The duration of community mental health care service contacts ranges from less than 5 minutes to over 3 hours. In 2019–20, the average service contact duration of sessions was 34 minutes. Nearly 4 in 10 contacts were 5–15 minutes in duration (38.9%, or 3.9 million) and almost 1 in 4 contacts were 16–30 minutes in duration (24.6%, or 2.5 million) (Figure CMHC.5). Service contacts with the patient present were on average twice as long in duration than service contacts where the patient was absent (average 44 and 22 minutes respectively).
Of the 5 most commonly reported principal diagnoses (Schizophrenia, Depressive episode, Bipolar affective disorders, Reaction to severe stress and adjustment disorders, and Schizoaffective disorders), Reaction to severe stress and adjustment disorders had the highest proportion of contacts lasting over 1 hour (13.6%).
Two interactive charts, A stacked horizontal bar chart showing the duration of community mental health care service contacts by session duration and patient participation status in 2019–20. The most frequent contact duration was 5–15 minutes (38.9%), followed by 16-30 minutes (24.6%), >0.5-1 hour (19.9%), >1-3 hours (10.9%), <5 minutes (4.9%), and >3 hours (0.7%). 54% of contacts occurred with the patient present (5.4 million) and 46% occurred with the patient absent (4.6 million). Contacts lasting more than 3 hours were more likely to occur with the patient present than without the patient (1.2% and 0.2% respectively), while contacts lasting 5 minutes or less were more likely to occur without the patient than with the patient (10.0% and 0.5% respectively) (refer to Table CMHC.22). 2nd figure is a time series of the first chart from 2005–06 to 2019–20 (refer to Table CMHC.24).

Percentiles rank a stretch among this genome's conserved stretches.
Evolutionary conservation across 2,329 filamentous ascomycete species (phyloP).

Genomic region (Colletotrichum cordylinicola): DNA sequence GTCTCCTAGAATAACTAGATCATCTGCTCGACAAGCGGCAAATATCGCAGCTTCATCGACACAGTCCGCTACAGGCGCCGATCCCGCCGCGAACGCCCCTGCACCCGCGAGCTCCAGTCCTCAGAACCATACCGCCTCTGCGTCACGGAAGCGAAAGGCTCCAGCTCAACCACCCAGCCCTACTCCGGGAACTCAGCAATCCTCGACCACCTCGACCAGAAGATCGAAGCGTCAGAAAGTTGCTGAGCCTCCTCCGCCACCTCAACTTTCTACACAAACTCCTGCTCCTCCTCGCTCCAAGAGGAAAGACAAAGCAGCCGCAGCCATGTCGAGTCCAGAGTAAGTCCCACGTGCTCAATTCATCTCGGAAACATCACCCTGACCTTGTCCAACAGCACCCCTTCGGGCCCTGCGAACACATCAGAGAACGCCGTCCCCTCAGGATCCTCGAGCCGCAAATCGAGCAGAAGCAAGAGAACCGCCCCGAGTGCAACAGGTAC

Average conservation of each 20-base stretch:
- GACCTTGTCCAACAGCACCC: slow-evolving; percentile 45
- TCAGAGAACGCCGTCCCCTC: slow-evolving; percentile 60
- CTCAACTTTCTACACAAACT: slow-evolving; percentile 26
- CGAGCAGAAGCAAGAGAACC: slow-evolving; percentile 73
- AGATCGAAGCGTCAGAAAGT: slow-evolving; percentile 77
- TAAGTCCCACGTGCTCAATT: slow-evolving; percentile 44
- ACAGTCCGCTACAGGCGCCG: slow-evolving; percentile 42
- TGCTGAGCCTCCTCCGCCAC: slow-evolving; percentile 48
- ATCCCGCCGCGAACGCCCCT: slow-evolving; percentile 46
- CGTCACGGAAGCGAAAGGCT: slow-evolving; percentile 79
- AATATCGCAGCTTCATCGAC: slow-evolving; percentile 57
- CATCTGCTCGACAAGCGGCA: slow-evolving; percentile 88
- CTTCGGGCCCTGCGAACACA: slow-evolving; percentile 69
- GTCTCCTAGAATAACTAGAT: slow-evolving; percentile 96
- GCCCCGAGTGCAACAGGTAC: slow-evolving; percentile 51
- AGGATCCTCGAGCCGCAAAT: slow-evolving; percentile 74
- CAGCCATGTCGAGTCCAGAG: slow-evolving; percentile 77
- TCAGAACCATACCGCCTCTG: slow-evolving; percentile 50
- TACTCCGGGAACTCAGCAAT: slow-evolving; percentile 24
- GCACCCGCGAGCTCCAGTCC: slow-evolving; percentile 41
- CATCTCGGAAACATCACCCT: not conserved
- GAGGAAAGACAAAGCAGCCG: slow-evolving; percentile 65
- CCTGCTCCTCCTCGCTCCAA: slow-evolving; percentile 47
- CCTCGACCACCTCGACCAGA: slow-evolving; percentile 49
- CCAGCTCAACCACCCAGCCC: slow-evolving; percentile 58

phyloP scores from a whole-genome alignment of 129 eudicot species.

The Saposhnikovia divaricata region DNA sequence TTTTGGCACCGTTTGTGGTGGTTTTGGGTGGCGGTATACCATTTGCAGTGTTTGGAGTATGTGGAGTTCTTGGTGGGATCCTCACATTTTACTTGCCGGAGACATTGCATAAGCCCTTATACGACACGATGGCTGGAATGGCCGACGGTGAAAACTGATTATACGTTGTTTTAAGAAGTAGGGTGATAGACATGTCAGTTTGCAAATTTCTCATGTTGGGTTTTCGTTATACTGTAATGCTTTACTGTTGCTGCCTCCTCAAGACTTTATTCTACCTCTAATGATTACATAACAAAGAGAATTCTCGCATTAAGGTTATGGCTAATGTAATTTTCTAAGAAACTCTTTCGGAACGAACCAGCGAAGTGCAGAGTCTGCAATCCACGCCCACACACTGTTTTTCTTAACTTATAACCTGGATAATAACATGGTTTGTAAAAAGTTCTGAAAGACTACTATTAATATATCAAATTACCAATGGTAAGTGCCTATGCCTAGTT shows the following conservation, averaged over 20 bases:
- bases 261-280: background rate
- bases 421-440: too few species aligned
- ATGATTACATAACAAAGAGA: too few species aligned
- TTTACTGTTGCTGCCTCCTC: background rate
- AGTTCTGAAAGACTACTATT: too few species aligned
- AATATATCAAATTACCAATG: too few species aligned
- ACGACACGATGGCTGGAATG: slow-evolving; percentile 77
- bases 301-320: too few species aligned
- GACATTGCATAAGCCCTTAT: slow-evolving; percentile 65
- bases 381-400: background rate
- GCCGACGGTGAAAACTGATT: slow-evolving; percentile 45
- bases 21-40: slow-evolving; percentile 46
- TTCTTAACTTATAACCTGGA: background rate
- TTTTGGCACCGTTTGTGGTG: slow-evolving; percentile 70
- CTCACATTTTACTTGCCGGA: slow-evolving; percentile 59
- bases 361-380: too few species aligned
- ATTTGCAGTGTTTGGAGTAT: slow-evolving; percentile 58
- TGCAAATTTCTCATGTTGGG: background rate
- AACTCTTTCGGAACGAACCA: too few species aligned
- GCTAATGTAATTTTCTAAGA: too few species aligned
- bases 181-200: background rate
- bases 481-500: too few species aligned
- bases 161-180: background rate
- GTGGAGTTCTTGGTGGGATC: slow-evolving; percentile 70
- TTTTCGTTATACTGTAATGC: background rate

About 1 in 7 (14.7%, 1,429,488) community mental health care service contacts in 2019–20 involved a patient with an involuntary mental health legal status. Western Australia reported the lowest proportion of involuntary contacts (3.1%), while Queensland reported the highest (25.3%). These differences most likely reflect the different legislative arrangements in place amongst the jurisdictions. More information can be found in the CMHC NMDS Data Quality Statement.
In 2019–20, of the 5 most commonly reported principal diagnoses, the highest proportion of contacts involving a patient with an involuntary mental health legal status was seen for patients diagnosed with Schizoaffective disorders (39.2% involuntary), followed by Schizophrenia (35.0%), Bipolar affective disorder (21.7%), Depressive episode (2.8%), and Reaction to severe stress and adjustment disorders (2.4%) (Figure CMHC.6).
A story board of two interactive charts. The first chart is a horizontal bar chart comparing the number and proportion of voluntary and involuntary contacts for 5 of the most commonly reported principal diagnoses in 2019–20. Schizoaffective disorders (60.8% voluntary and 39.2% involuntary); Schizophrenia (65.0% voluntary and 35.0% involuntary); Bipolar affective disorders (78.3% voluntary and 21.7% involuntary); Depressive episode (97.2% voluntary and 2.8% involuntary); Reaction to severe stress and adjustment disorders (97.6% voluntary and 2.4% involuntary) (refer to Table CMHC.28). The second is a time series stacked vertical bar chart showing community mental health care service contacts by mental health legal status and by state and territory (refer to Table CMHC.27).
We'd love to know any feedback that you have about the AIHW website, its contents or reports.
The browser you are using to browse this website is outdated and some features may not display properly or be accessible to you. Please use a more recent browser for the best user experience.